Yet even here, if I may do so without seeming to be profane, I would lodge a protest against the poets who make the eagle

Whom Madhava bestrides

When high on eagle's plumes he rideseat human corpses. That it eats carrion is well known—the gods · themselves were sordid when they stooped to earth--but once make

the eagle the boon-companion of the vulture, the hyena, and the jackal, and all sympathy with the great bird is choked. I would also venture to remonstrate with Shelley, the poet of Freedom and the Eagle, for speaking of it as feeding on flower seeds. The poet wished to account for the growth of some vegetable stuff on the pinnacle of a crag of prodigious height. He would not admit that any other bird than the eagle could have flown to such a height, and therefore (knowing that birds are one of the recognised agencies in nature for the diffusion of seeds) he says that the day was

So calm
That scarce the feathery weed
Sown by some eagle on the topmost stone

Swayed in the air.
Nor should the eagle be called "lily white.” At worst it is golden.

The nightingale, in itself a poem, has hatched hundreds—so many, indeed, that the subject overwhelms me. Some of these are notoriously of exquisite beauty, and yet there has been enough fustian written about the bird to make Keats' "eyes dissolve in woe" and Milton “roar.” Do poets ever read each other? From the monotony of their repetitions about nightingales alone, I should be inclined to think they never did-unless, of course, the same phenomenon of plagiarism be accepted as proof that they do. But apart from mere dull, harmless fustian, made all the duller by the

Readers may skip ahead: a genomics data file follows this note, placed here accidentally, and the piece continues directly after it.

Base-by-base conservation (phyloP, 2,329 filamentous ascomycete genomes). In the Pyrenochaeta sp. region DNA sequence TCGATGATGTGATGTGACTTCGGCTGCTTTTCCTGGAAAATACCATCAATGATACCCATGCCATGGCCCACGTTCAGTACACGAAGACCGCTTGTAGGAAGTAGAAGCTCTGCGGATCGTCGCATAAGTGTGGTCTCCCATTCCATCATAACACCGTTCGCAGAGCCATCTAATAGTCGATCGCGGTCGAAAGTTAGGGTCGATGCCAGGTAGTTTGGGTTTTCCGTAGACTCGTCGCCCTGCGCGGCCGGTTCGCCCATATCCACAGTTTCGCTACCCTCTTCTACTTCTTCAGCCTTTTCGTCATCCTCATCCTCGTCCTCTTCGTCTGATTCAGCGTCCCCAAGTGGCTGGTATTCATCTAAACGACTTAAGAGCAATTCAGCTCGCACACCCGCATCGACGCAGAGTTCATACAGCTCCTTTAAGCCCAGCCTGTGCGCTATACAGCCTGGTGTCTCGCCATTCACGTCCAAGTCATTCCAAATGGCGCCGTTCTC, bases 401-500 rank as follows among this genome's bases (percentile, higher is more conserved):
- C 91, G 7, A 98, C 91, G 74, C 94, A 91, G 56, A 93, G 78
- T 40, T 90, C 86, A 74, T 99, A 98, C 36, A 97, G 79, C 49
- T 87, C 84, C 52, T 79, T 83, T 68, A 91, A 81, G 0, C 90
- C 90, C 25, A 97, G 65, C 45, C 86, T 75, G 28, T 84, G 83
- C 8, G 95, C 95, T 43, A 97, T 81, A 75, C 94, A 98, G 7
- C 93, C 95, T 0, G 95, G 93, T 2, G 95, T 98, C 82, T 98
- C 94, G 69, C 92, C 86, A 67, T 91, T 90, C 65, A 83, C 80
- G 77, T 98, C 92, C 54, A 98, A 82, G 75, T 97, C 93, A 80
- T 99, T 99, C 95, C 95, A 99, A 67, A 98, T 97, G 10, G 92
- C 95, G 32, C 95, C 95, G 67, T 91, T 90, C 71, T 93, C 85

damnable iteration” of their echoes, their verses are as “ shagged " with silly errors of fact as Thomson's wintry plains are with silly errors of fancy. Take, for instance, the poets' persistence in making the female nightingale sing--the hen bird, that cannot, as Chaucer would say, "sing me worthe a boterflie”! Milton, Gilbert White, and Montgomery knew better ; but the rest, thinking to create a thing of greater beauty than Nature contained, present us with a she-nightingale-a preposterous fowl, as wicked as the poet's ostrich, that is

formed of God without a parent's mind, that wastes all her night in telling her "melodious sorrows" to a world in bed, and flying about the woods, instead of sitting on her eggs and keeping the night-chill off them; the absurdity reaching its climax in Mallet, who, conscious of error, yet loath to abandon the legend, makes “ Philomelamale! It is not easy to recognise the benefit that poetry derives from such eccentricities, for nothing ever yet written in verse surpasses the wonderful poetry of the real nightingale's life. It comes to England every year from Asia Minor, to build its nest in English hollies and sing its song. It nestles in the “leasy quiet” of “shadiest covert hid”

What more secret than a nest of nightingales ? — and there, sitting close by his brooding mate, the male bird sings day and night. It has drawn for itself what naturalists call “the nightingale line" across the English shires, and all the loving artifices of man cannot get it east, west, or north of its own chosen limits; and I cannot recall any other fact in ornithology so curiously picturesque as this.

That Waller knew the nightingale lest England as soon as summier was gone is evident in the following (from his “Address to Sir W. Davenant")

Thus the wise nightingale that leaves her home,
Her native woods where storms and winter come,
Pursuing constantly the cheerful spring,

To foreign groves doth her old music bring;
and that Cunningham-a poet who is often conspicuously correct
in his references to nature-was aware of the same fact of
Philomel's migration, is suggested by his saying, in “ The Cona
templatist”-

The nightingale, a welcome guest,
Renews her gentle strains.